What is Culture?
Careers in Culture
Important and Commemorative Days
Online Band Concerts Keep Music Lovers Engaged
In this issueEngage - Volume 11, Issue 2, Spring 2021
The Rolling Stones did it: Mick, Keith, Ronnie and Charlie, each in their own homes, got together to belt out their classic ‘You Can’t Always Get What You Want” as a gift to a plagueridden world.
So why not sing from Saskatchewan?
Using essentially the same Internet technology, and orchestrated by the Saskatchewan Band Association (SBA), over one hundred musicians – from elementary school students through high school and adults, and from all over the province – joined forces for a provincial virtual holiday band concert in December 2020.
At the start of October, as COVID19 public health restrictions made it clear that many school programs and community bands were on hold, Suzanne Gorman, CEO of the SBA, had begun to consider what such a virtual concert might look like.
Holiday concerts are “a muchloved band tradition,” Gorman says. The association “wanted to provide the band community with an opportunity to still celebrate the season and share the music with their family and friends.”
The concert, which took many hours and many people working together to pull off, “was a major project and much larger than originally expected,” Gorman says, “but incredibly fun and rewarding to put together.”
The result was a provincewide celebration of band music with five different Christmas tunes. Over 2,000 people have viewed the video between December 2020 to January 2021, on SBA's website at saskband.org.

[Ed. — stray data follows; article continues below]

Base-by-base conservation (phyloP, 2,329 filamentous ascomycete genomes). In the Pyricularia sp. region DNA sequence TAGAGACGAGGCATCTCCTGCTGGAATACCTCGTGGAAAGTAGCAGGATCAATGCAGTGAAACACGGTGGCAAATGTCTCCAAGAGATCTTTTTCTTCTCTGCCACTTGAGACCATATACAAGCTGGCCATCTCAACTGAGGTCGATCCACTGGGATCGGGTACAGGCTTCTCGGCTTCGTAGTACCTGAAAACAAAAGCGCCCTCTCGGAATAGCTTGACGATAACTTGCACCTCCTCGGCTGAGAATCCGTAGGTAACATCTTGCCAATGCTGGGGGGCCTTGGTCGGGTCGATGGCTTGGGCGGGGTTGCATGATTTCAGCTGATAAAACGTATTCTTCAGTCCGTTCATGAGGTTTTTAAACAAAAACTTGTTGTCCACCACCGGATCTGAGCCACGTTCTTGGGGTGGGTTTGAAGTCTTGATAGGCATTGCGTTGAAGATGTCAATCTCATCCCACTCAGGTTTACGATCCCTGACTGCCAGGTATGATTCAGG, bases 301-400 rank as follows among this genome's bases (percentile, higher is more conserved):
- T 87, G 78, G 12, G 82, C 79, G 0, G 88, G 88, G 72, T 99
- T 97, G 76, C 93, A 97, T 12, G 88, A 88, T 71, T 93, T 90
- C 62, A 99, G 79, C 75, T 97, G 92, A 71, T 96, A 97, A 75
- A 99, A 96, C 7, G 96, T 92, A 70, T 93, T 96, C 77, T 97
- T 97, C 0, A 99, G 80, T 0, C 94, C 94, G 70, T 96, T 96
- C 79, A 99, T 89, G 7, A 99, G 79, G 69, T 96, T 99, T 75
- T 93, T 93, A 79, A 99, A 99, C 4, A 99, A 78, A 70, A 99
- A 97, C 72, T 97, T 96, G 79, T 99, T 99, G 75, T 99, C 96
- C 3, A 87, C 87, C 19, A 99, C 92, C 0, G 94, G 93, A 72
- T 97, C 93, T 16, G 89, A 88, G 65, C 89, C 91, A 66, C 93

Almost immediately after the pandemic began in March 2020, the SBA began to adapt its programming “and has not stopped adapting,” Gorman says. By fall, with the holiday season approaching, its staff was already quite familiar with the technology needed to pull off the holiday concert.
“The overarching goal for the SBA during the pandemic has been to keep band musicians of all ages and levels engaged and practicing,” Gorman says. “The longterm objective has been to help musicians and bands be prepared, ready and able to play again when restrictions allow. As an added benefit, the altered programming has increased networking opportunities and connected musicians of various ages and locations like never before.”
Last summer, the Association offered virtual band camps and into the school year were producing instructional videos and a free webinar series – “Tune Up Tuesday” – which offered a mix of practical, motivational and skillbased topics for band musicians, directors and leaders.
“The series began with an allimportant session on the International Performing Arts Aerosol Study outlining how band programs could be resumed safely,” Gorman says. “The session provided bands, schools and decisionmakers with evidencebased research to guide ‘back to band’ programming.”
In the new year, the SBA is continuing to offer support in a virtual environment, including free master classes and an AfterSchool Online Band Program for students in grades 7/8 and 9/10 with specific focus on serving youth where school band programs have been either entirely cancelled or significantly altered. The afterschool program was made possible by a grant from the G. Murray and Edna Forbes Foundation Fund offered by the South Saskatchewan Community Foundation.
The Saskatchewan Band Association receives Annual Global Funding from Sask Lotteries.